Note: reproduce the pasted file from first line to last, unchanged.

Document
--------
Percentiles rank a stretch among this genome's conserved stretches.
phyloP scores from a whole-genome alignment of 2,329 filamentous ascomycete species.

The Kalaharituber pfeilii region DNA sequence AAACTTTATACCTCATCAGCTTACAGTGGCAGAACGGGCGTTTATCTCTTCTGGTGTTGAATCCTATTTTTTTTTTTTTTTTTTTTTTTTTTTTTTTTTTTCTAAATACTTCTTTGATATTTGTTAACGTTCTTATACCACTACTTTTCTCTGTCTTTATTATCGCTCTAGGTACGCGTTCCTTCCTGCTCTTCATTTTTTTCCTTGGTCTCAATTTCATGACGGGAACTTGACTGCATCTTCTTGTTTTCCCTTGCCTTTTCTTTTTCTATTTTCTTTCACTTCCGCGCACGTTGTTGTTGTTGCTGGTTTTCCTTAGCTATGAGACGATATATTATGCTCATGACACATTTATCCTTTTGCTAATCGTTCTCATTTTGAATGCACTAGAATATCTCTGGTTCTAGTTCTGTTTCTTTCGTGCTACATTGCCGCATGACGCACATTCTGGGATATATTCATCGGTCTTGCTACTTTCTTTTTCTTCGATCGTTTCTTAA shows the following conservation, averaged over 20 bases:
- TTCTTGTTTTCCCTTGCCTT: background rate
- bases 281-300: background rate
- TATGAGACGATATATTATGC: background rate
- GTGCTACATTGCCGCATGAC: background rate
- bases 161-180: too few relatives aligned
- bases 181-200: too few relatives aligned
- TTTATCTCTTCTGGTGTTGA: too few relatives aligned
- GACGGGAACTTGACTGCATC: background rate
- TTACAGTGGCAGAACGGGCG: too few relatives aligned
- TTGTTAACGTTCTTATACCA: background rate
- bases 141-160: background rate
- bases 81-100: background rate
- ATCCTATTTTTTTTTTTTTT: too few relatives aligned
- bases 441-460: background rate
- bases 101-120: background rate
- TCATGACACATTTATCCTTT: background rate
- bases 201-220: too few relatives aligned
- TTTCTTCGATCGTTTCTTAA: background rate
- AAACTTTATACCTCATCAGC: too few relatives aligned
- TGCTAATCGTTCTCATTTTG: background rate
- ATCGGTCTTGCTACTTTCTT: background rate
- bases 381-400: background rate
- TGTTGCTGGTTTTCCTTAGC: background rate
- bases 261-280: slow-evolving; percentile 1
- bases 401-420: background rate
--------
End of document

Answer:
Percentiles rank a stretch among this genome's conserved stretches.
phyloP scores from a whole-genome alignment of 2,329 filamentous ascomycete species.

The Kalaharituber pfeilii region DNA sequence AAACTTTATACCTCATCAGCTTACAGTGGCAGAACGGGCGTTTATCTCTTCTGGTGTTGAATCCTATTTTTTTTTTTTTTTTTTTTTTTTTTTTTTTTTTTCTAAATACTTCTTTGATATTTGTTAACGTTCTTATACCACTACTTTTCTCTGTCTTTATTATCGCTCTAGGTACGCGTTCCTTCCTGCTCTTCATTTTTTTCCTTGGTCTCAATTTCATGACGGGAACTTGACTGCATCTTCTTGTTTTCCCTTGCCTTTTCTTTTTCTATTTTCTTTCACTTCCGCGCACGTTGTTGTTGTTGCTGGTTTTCCTTAGCTATGAGACGATATATTATGCTCATGACACATTTATCCTTTTGCTAATCGTTCTCATTTTGAATGCACTAGAATATCTCTGGTTCTAGTTCTGTTTCTTTCGTGCTACATTGCCGCATGACGCACATTCTGGGATATATTCATCGGTCTTGCTACTTTCTTTTTCTTCGATCGTTTCTTAA shows the following conservation, averaged over 20 bases:
- TTCTTGTTTTCCCTTGCCTT: background rate
- bases 281-300: background rate
- TATGAGACGATATATTATGC: background rate
- GTGCTACATTGCCGCATGAC: background rate
- bases 161-180: too few relatives aligned
- bases 181-200: too few relatives aligned
- TTTATCTCTTCTGGTGTTGA: too few relatives aligned
- GACGGGAACTTGACTGCATC: background rate
- TTACAGTGGCAGAACGGGCG: too few relatives aligned
- TTGTTAACGTTCTTATACCA: background rate
- bases 141-160: background rate
- bases 81-100: background rate
- ATCCTATTTTTTTTTTTTTT: too few relatives aligned
- bases 441-460: background rate
- bases 101-120: background rate
- TCATGACACATTTATCCTTT: background rate
- bases 201-220: too few relatives aligned
- TTTCTTCGATCGTTTCTTAA: background rate
- AAACTTTATACCTCATCAGC: too few relatives aligned
- TGCTAATCGTTCTCATTTTG: background rate
- ATCGGTCTTGCTACTTTCTT: background rate
- bases 381-400: background rate
- TGTTGCTGGTTTTCCTTAGC: background rate
- bases 261-280: slow-evolving; percentile 1
- bases 401-420: background rate